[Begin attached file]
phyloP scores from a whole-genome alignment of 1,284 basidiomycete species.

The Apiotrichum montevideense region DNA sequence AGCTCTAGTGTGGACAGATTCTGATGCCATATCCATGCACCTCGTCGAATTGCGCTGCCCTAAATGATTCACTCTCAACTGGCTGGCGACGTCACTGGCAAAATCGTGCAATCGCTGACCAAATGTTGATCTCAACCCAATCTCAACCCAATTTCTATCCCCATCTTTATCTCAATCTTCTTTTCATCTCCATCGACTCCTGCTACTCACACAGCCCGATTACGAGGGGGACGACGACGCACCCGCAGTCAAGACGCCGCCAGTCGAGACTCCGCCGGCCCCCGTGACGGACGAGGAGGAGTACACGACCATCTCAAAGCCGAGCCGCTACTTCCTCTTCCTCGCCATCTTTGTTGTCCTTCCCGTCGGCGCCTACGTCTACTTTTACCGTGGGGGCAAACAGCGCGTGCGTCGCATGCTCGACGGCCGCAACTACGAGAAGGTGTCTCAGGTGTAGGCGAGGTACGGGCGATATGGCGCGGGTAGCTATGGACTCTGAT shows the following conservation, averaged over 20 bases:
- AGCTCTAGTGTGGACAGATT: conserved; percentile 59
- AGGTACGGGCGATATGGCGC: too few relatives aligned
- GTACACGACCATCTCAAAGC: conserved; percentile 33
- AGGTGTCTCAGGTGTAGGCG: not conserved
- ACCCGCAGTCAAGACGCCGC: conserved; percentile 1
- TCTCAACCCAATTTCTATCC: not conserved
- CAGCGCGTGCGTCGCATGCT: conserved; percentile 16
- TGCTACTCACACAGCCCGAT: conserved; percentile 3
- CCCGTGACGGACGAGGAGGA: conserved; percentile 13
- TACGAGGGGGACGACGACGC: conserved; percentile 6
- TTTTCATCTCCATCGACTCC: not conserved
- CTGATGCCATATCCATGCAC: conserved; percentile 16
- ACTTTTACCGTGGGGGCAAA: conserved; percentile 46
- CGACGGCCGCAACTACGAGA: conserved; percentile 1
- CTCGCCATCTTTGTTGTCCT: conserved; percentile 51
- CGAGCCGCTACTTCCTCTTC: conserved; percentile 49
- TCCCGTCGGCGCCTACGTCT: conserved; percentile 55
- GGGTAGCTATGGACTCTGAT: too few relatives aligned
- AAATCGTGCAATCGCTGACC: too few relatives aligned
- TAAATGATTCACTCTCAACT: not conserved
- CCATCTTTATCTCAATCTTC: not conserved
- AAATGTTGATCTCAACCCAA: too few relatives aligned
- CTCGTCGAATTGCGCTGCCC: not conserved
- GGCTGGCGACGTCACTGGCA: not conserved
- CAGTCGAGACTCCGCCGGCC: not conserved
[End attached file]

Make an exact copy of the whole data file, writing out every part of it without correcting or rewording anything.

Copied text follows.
phyloP scores from a whole-genome alignment of 1,284 basidiomycete species.

The Apiotrichum montevideense region DNA sequence AGCTCTAGTGTGGACAGATTCTGATGCCATATCCATGCACCTCGTCGAATTGCGCTGCCCTAAATGATTCACTCTCAACTGGCTGGCGACGTCACTGGCAAAATCGTGCAATCGCTGACCAAATGTTGATCTCAACCCAATCTCAACCCAATTTCTATCCCCATCTTTATCTCAATCTTCTTTTCATCTCCATCGACTCCTGCTACTCACACAGCCCGATTACGAGGGGGACGACGACGCACCCGCAGTCAAGACGCCGCCAGTCGAGACTCCGCCGGCCCCCGTGACGGACGAGGAGGAGTACACGACCATCTCAAAGCCGAGCCGCTACTTCCTCTTCCTCGCCATCTTTGTTGTCCTTCCCGTCGGCGCCTACGTCTACTTTTACCGTGGGGGCAAACAGCGCGTGCGTCGCATGCTCGACGGCCGCAACTACGAGAAGGTGTCTCAGGTGTAGGCGAGGTACGGGCGATATGGCGCGGGTAGCTATGGACTCTGAT shows the following conservation, averaged over 20 bases:
- AGCTCTAGTGTGGACAGATT: conserved; percentile 59
- AGGTACGGGCGATATGGCGC: too few relatives aligned
- GTACACGACCATCTCAAAGC: conserved; percentile 33
- AGGTGTCTCAGGTGTAGGCG: not conserved
- ACCCGCAGTCAAGACGCCGC: conserved; percentile 1
- TCTCAACCCAATTTCTATCC: not conserved
- CAGCGCGTGCGTCGCATGCT: conserved; percentile 16
- TGCTACTCACACAGCCCGAT: conserved; percentile 3
- CCCGTGACGGACGAGGAGGA: conserved; percentile 13
- TACGAGGGGGACGACGACGC: conserved; percentile 6
- TTTTCATCTCCATCGACTCC: not conserved
- CTGATGCCATATCCATGCAC: conserved; percentile 16
- ACTTTTACCGTGGGGGCAAA: conserved; percentile 46
- CGACGGCCGCAACTACGAGA: conserved; percentile 1
- CTCGCCATCTTTGTTGTCCT: conserved; percentile 51
- CGAGCCGCTACTTCCTCTTC: conserved; percentile 49
- TCCCGTCGGCGCCTACGTCT: conserved; percentile 55
- GGGTAGCTATGGACTCTGAT: too few relatives aligned
- AAATCGTGCAATCGCTGACC: too few relatives aligned
- TAAATGATTCACTCTCAACT: not conserved
- CCATCTTTATCTCAATCTTC: not conserved
- AAATGTTGATCTCAACCCAA: too few relatives aligned
- CTCGTCGAATTGCGCTGCCC: not conserved
- GGCTGGCGACGTCACTGGCA: not conserved
- CAGTCGAGACTCCGCCGGCC: not conserved